Manipulate Data with NDArraythis page replicates
script for this pageoutline of this pageAs an introduction to MXNet, this page discusses NDArray, the primary tool for storing and transforming data in MXNet. First, we must use the module in our Perl script: use AI::MXNet qw(mx); which imports the AI::MXNet::NDArray module, so it is not necessary to list it separately. getting startedTo begin, let's create a twodimensional array (better known as a "matrix"), with values: [1, 2, 3] and [5, 6, 7]. my $ndarray = nd>array([[1,2,3],[5,6,7]]); print $ndarray>aspdl; which yields:
Next, let's create a matrix of the same shape (two rows and three columns), but fill it with ones: my $xx = nd>ones([2,3]); print $xx>aspdl; which yields:
And let's create an array and populate it with randomly sampled values. In the case below, we create an array of the same shape and populate it with uniformly distributed values between 1 and 1. my $yy = nd>random>uniform(1,1,[2,3]); print $yy>aspdl; which yields:
Finally, let's create one more array of the same shape and fill it with a particular value: my $zz = nd>full([2,3],2); print $zz>aspdl; which yields:
To access the dimensions of each NDArray, we can call the shape method. The size method return the product of the shape components. And the dtype method returns the data type of the stored values. print "shape: ". '['. join(",", @{$ndarray>shape}) .']'."\n"; print "size: ". $ndarray>size ."\n"; print "dtype: ". $ndarray>dtype ."\n"; which yields:
operationsIn this section, we'll explore NDArray's support for standard mathematical operations. We can perform elementwise multiplication: my $zy = $zz * $yy; print $zy>aspdl; which yields:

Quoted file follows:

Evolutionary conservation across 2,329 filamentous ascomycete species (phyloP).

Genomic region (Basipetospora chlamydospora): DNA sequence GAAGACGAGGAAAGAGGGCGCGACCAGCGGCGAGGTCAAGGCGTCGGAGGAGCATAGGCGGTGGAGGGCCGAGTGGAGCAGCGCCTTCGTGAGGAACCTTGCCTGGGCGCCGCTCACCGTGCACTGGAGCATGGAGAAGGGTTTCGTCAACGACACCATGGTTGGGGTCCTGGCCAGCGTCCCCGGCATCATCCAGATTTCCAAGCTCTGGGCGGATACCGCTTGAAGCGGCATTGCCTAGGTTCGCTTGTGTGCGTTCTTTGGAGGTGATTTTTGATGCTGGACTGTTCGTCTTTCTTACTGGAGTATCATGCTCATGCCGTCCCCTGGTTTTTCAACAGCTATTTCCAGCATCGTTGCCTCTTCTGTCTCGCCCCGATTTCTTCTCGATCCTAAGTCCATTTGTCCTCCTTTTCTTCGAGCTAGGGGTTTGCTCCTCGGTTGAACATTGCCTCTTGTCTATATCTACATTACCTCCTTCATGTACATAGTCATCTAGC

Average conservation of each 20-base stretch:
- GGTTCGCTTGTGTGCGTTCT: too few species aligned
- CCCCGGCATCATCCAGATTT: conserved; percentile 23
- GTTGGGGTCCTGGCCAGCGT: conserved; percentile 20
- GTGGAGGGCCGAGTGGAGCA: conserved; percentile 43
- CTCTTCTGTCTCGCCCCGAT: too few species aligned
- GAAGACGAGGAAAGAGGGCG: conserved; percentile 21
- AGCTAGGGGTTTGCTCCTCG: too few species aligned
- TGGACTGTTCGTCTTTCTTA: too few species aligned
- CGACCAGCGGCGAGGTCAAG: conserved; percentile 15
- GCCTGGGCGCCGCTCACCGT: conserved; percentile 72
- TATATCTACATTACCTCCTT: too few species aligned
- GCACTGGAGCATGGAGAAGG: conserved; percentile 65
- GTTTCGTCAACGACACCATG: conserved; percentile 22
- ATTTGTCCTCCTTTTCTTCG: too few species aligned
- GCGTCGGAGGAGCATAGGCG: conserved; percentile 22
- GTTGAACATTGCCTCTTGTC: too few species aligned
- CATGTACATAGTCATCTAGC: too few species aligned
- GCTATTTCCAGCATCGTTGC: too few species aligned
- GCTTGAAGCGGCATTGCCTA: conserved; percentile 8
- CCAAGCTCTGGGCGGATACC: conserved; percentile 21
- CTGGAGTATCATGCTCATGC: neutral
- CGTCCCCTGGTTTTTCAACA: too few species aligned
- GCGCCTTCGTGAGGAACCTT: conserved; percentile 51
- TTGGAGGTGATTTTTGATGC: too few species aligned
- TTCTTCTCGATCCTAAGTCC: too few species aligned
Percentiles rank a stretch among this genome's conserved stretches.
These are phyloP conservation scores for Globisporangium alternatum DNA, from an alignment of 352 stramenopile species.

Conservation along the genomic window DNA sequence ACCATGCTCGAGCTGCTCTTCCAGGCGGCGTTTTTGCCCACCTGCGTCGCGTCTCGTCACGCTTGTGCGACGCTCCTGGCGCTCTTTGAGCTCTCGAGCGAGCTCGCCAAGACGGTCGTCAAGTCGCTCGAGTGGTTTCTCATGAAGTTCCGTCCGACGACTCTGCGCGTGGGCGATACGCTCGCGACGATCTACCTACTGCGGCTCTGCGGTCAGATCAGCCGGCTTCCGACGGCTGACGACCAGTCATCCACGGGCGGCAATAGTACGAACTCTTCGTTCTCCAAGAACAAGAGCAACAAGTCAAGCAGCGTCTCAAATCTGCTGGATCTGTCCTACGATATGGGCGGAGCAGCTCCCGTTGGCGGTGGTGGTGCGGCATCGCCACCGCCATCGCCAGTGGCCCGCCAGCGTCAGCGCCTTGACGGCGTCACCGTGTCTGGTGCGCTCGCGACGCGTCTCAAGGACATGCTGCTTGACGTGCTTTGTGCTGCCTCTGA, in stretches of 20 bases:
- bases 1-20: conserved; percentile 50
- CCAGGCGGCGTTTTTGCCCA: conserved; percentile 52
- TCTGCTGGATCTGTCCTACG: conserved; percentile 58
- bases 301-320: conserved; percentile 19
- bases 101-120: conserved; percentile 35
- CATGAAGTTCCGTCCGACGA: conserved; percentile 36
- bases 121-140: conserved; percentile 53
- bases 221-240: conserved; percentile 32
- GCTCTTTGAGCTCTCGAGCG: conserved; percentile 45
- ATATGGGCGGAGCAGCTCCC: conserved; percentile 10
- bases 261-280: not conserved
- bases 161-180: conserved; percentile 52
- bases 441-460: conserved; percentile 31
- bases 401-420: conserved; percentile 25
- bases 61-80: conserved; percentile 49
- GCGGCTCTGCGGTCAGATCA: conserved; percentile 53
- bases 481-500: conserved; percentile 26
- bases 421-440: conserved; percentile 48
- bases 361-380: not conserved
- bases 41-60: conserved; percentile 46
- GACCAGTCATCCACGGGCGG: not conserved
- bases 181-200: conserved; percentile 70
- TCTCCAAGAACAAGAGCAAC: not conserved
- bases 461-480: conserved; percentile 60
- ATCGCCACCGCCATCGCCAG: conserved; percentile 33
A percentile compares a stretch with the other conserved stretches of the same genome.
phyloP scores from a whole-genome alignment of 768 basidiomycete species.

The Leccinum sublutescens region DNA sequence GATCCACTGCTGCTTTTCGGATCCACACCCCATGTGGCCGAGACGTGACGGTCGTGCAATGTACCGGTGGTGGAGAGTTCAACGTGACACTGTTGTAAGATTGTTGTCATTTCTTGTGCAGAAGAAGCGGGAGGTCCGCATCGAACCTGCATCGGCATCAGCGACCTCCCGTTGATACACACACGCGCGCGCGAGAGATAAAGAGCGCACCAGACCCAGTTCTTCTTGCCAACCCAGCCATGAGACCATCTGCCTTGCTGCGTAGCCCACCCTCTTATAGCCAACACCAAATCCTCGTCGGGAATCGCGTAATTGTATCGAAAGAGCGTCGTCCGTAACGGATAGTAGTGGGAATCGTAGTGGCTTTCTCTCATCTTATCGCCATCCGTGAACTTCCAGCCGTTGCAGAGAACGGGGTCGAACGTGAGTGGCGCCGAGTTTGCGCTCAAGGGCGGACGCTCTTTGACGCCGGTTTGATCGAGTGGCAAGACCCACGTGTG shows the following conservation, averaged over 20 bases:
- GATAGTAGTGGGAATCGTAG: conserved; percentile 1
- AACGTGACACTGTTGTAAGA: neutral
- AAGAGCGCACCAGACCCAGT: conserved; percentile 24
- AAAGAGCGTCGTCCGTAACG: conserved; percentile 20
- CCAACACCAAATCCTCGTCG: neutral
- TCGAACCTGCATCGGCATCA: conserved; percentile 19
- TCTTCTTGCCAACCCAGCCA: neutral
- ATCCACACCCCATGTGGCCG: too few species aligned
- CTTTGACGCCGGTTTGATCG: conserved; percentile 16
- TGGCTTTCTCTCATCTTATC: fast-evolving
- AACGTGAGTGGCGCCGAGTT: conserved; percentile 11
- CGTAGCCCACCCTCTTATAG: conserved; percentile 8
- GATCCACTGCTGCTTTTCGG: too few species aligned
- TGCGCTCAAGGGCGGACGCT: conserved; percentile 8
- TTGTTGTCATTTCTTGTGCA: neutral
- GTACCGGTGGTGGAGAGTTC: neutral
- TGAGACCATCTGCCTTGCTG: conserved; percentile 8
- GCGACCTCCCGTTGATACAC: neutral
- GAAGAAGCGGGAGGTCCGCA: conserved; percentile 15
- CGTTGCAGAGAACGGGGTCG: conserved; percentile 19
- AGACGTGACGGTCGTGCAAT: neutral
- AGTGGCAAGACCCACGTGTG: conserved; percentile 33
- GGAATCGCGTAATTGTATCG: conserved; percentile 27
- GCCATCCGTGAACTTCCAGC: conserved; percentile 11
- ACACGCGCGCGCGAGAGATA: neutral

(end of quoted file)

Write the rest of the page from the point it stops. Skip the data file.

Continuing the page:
Exponentiation: my $ye = $yy>exp; print $ye>aspdl; which yields:
And we can transpose a matrix to compute a matrixmatrix product. my $zyt = nd>dot($zz,$yy>T); print $zyt>aspdl; which yields:
indexingMXNet NDArrays support slicing, so that you can access particular parts of your data. As a first example, let's return a onedimensional array containing the element in the last row, last column: print $yy>slice(1,2)>aspdl; which yields:
We can change that element: $yy>slice(1,2) .= 7; print $yy>aspdl; which yields:
We can change every value in a row: $yy>slice(0,) .= 14; print $yy>aspdl; which yields:
While preparing these notes, I was unable to change every value in a column and I was unable to select a range of rows or columns. Hopefully, this bug will be fixed in a future release. In the meantime, we can work around the issue by converting betweeen NDArray and PDL. converting between NDArray and PDLThe one thing that you must remember when working with the Perl Data Language is that it's columnmajor. So instead of reading elements rowbyrow into a matrix, it reads them in columnbycolumn. What this means in practice is that matrices appear transposed, so to access the second and third columns (i.e. columns 1 and 2), you would write 1:2 and follow it with a comma, so that: print $yy>aspdl>slice('1:2,:'); returns:
So to change the value of the second and third columns, we can convert to PDL and then back to NDArray: { my $tmp = $yy>aspdl; } print $yy>aspdl; which yields:
And similarly, we can change the values in the first two columns of the second row: { my $tmp = $yy>aspdl; } print $yy>aspdl; which yields:
Copyright © 20022020 Eryk Wdowiak